Close-ups of the giant shrews were filmed using hand puppets. The wider shots used dogs made up as the shrews.
This low-budget feature is still regarded as one of the most successful "regional films." Unlike other regional films, it not only received national distribution but also had some foreign sales.
The man playing Dr. Baines is Gordon McLendon. He was the uncredited executive producer and financier of this and its companion feature The Giant Gila Monster (1959). He owned radio stations and a chain of theaters in Texas.
This film and its companion piece, The Giant Gila Monster (1959), marked the directorial debut of veteran special effects man Ray Kellogg.
Coon dogs were used to play the killer shrews.
This was one of two features produced by an independent company in Texas and intended to be distributed as a double feature. The other feature was The Giant Gila Monster (1959).
Producer/star Gordon McLendon (Dr. Baines) invested $125,000 and remarked in a 1984 L.A. Times article that he quintupled his money in profits.
A sequel, Return of the Killer Shrews, was produced in 2012, again starring Best as Thorne Sherman. Bruce Davison took the role of Jerry. The film also starred John Schneider and Rick Hurst, Best's co-stars in The Dukes of Hazzard. The length of time between the original film's release and the sequel's release (over 54 years) is one of the longest between film sequels in history.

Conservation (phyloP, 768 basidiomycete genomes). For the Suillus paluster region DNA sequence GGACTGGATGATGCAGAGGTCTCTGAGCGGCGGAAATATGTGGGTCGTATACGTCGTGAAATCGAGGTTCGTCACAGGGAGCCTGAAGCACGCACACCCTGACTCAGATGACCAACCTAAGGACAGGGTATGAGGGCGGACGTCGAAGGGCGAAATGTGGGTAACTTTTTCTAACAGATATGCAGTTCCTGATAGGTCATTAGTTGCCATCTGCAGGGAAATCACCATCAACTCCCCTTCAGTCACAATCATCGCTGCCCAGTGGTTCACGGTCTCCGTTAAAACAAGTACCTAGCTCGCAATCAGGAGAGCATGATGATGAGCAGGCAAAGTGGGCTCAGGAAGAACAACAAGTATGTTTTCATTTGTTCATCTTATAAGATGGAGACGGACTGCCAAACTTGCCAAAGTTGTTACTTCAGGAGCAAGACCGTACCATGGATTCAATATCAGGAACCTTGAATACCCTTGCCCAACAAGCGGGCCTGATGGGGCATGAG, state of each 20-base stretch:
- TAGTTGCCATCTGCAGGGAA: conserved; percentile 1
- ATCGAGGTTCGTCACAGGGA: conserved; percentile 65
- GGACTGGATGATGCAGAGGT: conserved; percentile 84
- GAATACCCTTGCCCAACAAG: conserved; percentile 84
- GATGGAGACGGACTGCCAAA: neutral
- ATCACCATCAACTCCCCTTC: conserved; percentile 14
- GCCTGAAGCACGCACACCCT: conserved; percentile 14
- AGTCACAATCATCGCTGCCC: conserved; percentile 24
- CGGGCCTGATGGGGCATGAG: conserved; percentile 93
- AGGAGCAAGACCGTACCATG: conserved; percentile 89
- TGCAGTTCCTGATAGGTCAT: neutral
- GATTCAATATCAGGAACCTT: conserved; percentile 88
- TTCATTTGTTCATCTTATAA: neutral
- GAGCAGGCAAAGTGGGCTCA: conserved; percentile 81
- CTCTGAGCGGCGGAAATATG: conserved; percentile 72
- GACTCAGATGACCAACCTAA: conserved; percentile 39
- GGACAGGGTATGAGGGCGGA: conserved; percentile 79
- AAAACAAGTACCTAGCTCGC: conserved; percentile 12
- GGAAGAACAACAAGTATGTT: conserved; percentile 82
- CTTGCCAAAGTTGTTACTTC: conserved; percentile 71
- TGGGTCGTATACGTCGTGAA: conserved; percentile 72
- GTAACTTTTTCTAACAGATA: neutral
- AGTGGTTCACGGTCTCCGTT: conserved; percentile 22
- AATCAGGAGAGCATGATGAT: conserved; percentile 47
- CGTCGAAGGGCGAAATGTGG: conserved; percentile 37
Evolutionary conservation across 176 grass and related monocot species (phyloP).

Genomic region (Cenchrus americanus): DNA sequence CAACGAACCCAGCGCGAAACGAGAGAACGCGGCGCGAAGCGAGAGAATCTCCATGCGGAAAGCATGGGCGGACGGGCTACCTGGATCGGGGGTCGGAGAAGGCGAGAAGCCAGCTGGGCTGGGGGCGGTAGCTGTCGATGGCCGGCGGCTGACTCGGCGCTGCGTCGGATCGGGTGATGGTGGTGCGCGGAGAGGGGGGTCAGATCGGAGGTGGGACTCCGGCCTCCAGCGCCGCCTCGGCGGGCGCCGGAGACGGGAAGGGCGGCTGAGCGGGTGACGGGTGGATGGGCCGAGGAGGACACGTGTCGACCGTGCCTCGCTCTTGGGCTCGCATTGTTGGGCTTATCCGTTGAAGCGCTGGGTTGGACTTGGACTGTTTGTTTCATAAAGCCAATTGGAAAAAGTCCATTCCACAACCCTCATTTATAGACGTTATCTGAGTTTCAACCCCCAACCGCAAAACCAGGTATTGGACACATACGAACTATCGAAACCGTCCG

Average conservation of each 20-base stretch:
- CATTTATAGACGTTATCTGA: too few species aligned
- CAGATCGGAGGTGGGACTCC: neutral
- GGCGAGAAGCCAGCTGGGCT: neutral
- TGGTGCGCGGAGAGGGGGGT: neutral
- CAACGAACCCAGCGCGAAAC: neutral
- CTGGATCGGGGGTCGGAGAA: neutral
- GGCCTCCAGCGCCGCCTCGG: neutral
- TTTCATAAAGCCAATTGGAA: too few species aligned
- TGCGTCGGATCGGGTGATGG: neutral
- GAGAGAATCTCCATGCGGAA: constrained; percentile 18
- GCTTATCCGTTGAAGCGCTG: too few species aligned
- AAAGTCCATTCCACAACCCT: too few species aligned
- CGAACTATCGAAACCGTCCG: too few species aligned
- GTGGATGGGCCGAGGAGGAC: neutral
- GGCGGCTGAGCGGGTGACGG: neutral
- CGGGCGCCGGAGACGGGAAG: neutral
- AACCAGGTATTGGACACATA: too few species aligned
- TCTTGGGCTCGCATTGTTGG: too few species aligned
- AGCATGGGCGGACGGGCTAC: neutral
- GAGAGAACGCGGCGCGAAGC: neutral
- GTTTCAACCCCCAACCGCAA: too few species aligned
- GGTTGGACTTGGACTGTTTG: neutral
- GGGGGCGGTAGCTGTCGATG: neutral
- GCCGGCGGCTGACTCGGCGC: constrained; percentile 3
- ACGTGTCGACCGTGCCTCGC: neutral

For its German release the film was titled "Die Nacht der unheimlichen Bestien", which means "The Night of the Scary Beasts".
Actor and co-producer Ken Curtis once commented that he had to force himself not to laugh during filming when the shrews attacked because they were basically just "dogs covered in shag carpet."
A new colorized version was released alongside The Giant Gila Monster as a double feature by Legend Films.
Shot at Cielo Ranch, a 100-acre estate on the shore of Lake Lewisville (just North of Dallas, Texas) which was owned by star/producer Gordon McLendon (Dr. Baines). McLendon's family sold the ranch in the late 1990s and it was turned into an upscale housing development.
At one point Thorne says they should open the windows in the house because of the approaching hurricane. It was a popular belief at one time that opening windows during a hurricane or tornado would equalize the extreme air pressure and save houses from being destroyed. This has since been found to be a myth.
Spoofed on Mystery Science Theater 3000 (MST3K). Season 4, Episode 7.
Now in the public domain, the film has been released on DVD and was featured in the fourth season of Mystery Science Theatre 3000 (1988).
Opening credits: All characters and events in this film are fictitious and bear no resemblance to any person living or dead.